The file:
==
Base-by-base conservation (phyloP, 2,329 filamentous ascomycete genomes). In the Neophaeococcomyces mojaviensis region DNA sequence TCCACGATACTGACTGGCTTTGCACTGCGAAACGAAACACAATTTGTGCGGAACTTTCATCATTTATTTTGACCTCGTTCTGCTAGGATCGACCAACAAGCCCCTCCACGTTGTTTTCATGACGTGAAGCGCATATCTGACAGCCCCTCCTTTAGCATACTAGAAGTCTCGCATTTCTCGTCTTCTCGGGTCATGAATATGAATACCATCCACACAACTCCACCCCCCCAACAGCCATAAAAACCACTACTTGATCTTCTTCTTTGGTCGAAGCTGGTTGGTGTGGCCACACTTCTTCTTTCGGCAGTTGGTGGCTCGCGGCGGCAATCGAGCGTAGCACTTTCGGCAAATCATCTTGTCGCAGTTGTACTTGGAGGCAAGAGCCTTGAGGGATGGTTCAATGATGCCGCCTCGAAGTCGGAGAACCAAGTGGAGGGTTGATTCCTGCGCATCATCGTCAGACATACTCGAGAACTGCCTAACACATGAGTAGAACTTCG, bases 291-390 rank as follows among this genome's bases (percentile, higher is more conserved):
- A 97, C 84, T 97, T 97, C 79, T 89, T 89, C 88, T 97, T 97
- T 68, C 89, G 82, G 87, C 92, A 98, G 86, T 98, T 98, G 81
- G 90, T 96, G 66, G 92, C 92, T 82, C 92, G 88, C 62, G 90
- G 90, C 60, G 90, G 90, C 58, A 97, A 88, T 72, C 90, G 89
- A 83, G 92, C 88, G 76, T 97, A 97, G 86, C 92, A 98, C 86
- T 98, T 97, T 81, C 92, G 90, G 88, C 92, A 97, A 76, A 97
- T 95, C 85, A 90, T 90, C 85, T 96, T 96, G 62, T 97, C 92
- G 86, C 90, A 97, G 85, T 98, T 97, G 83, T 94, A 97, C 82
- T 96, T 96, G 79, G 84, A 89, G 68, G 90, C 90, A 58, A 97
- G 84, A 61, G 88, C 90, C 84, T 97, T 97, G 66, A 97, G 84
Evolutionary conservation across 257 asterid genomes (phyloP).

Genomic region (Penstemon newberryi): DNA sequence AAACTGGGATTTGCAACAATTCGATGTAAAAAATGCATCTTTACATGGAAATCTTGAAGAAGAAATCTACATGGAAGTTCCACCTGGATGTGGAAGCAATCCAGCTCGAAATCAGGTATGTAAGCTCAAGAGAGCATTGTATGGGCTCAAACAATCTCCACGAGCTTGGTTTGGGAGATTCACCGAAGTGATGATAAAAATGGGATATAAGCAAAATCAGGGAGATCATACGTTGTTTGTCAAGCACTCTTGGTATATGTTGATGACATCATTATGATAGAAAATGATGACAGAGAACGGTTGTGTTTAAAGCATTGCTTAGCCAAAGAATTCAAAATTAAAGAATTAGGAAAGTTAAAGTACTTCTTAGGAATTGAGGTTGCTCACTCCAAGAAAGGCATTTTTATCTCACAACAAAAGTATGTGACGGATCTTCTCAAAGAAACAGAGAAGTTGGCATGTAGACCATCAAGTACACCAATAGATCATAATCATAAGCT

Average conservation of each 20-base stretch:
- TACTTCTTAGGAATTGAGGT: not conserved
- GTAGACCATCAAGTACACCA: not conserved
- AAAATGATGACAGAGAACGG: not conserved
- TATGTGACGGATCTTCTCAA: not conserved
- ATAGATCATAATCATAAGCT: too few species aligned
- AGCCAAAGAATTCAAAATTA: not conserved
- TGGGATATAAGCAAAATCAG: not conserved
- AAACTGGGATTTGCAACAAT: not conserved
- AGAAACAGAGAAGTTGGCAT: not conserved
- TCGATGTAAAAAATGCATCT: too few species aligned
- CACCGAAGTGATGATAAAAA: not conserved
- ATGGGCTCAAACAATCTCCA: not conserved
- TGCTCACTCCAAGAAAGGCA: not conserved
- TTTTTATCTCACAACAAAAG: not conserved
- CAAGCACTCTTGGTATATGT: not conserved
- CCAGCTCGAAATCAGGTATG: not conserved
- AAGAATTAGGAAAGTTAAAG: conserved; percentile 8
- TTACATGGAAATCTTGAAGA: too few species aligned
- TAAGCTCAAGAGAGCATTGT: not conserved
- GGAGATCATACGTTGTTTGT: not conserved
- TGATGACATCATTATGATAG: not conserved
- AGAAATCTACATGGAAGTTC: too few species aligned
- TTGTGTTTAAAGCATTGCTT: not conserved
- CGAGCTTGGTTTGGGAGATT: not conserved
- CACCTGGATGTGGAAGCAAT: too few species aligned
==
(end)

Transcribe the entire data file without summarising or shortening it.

Base-by-base conservation (phyloP, 2,329 filamentous ascomycete genomes). In the Neophaeococcomyces mojaviensis region DNA sequence TCCACGATACTGACTGGCTTTGCACTGCGAAACGAAACACAATTTGTGCGGAACTTTCATCATTTATTTTGACCTCGTTCTGCTAGGATCGACCAACAAGCCCCTCCACGTTGTTTTCATGACGTGAAGCGCATATCTGACAGCCCCTCCTTTAGCATACTAGAAGTCTCGCATTTCTCGTCTTCTCGGGTCATGAATATGAATACCATCCACACAACTCCACCCCCCCAACAGCCATAAAAACCACTACTTGATCTTCTTCTTTGGTCGAAGCTGGTTGGTGTGGCCACACTTCTTCTTTCGGCAGTTGGTGGCTCGCGGCGGCAATCGAGCGTAGCACTTTCGGCAAATCATCTTGTCGCAGTTGTACTTGGAGGCAAGAGCCTTGAGGGATGGTTCAATGATGCCGCCTCGAAGTCGGAGAACCAAGTGGAGGGTTGATTCCTGCGCATCATCGTCAGACATACTCGAGAACTGCCTAACACATGAGTAGAACTTCG, bases 291-390 rank as follows among this genome's bases (percentile, higher is more conserved):
- A 97, C 84, T 97, T 97, C 79, T 89, T 89, C 88, T 97, T 97
- T 68, C 89, G 82, G 87, C 92, A 98, G 86, T 98, T 98, G 81
- G 90, T 96, G 66, G 92, C 92, T 82, C 92, G 88, C 62, G 90
- G 90, C 60, G 90, G 90, C 58, A 97, A 88, T 72, C 90, G 89
- A 83, G 92, C 88, G 76, T 97, A 97, G 86, C 92, A 98, C 86
- T 98, T 97, T 81, C 92, G 90, G 88, C 92, A 97, A 76, A 97
- T 95, C 85, A 90, T 90, C 85, T 96, T 96, G 62, T 97, C 92
- G 86, C 90, A 97, G 85, T 98, T 97, G 83, T 94, A 97, C 82
- T 96, T 96, G 79, G 84, A 89, G 68, G 90, C 90, A 58, A 97
- G 84, A 61, G 88, C 90, C 84, T 97, T 97, G 66, A 97, G 84
Evolutionary conservation across 257 asterid genomes (phyloP).

Genomic region (Penstemon newberryi): DNA sequence AAACTGGGATTTGCAACAATTCGATGTAAAAAATGCATCTTTACATGGAAATCTTGAAGAAGAAATCTACATGGAAGTTCCACCTGGATGTGGAAGCAATCCAGCTCGAAATCAGGTATGTAAGCTCAAGAGAGCATTGTATGGGCTCAAACAATCTCCACGAGCTTGGTTTGGGAGATTCACCGAAGTGATGATAAAAATGGGATATAAGCAAAATCAGGGAGATCATACGTTGTTTGTCAAGCACTCTTGGTATATGTTGATGACATCATTATGATAGAAAATGATGACAGAGAACGGTTGTGTTTAAAGCATTGCTTAGCCAAAGAATTCAAAATTAAAGAATTAGGAAAGTTAAAGTACTTCTTAGGAATTGAGGTTGCTCACTCCAAGAAAGGCATTTTTATCTCACAACAAAAGTATGTGACGGATCTTCTCAAAGAAACAGAGAAGTTGGCATGTAGACCATCAAGTACACCAATAGATCATAATCATAAGCT

Average conservation of each 20-base stretch:
- TACTTCTTAGGAATTGAGGT: not conserved
- GTAGACCATCAAGTACACCA: not conserved
- AAAATGATGACAGAGAACGG: not conserved
- TATGTGACGGATCTTCTCAA: not conserved
- ATAGATCATAATCATAAGCT: too few species aligned
- AGCCAAAGAATTCAAAATTA: not conserved
- TGGGATATAAGCAAAATCAG: not conserved
- AAACTGGGATTTGCAACAAT: not conserved
- AGAAACAGAGAAGTTGGCAT: not conserved
- TCGATGTAAAAAATGCATCT: too few species aligned
- CACCGAAGTGATGATAAAAA: not conserved
- ATGGGCTCAAACAATCTCCA: not conserved
- TGCTCACTCCAAGAAAGGCA: not conserved
- TTTTTATCTCACAACAAAAG: not conserved
- CAAGCACTCTTGGTATATGT: not conserved
- CCAGCTCGAAATCAGGTATG: not conserved
- AAGAATTAGGAAAGTTAAAG: conserved; percentile 8
- TTACATGGAAATCTTGAAGA: too few species aligned
- TAAGCTCAAGAGAGCATTGT: not conserved
- GGAGATCATACGTTGTTTGT: not conserved
- TGATGACATCATTATGATAG: not conserved
- AGAAATCTACATGGAAGTTC: too few species aligned
- TTGTGTTTAAAGCATTGCTT: not conserved
- CGAGCTTGGTTTGGGAGATT: not conserved
- CACCTGGATGTGGAAGCAAT: too few species aligned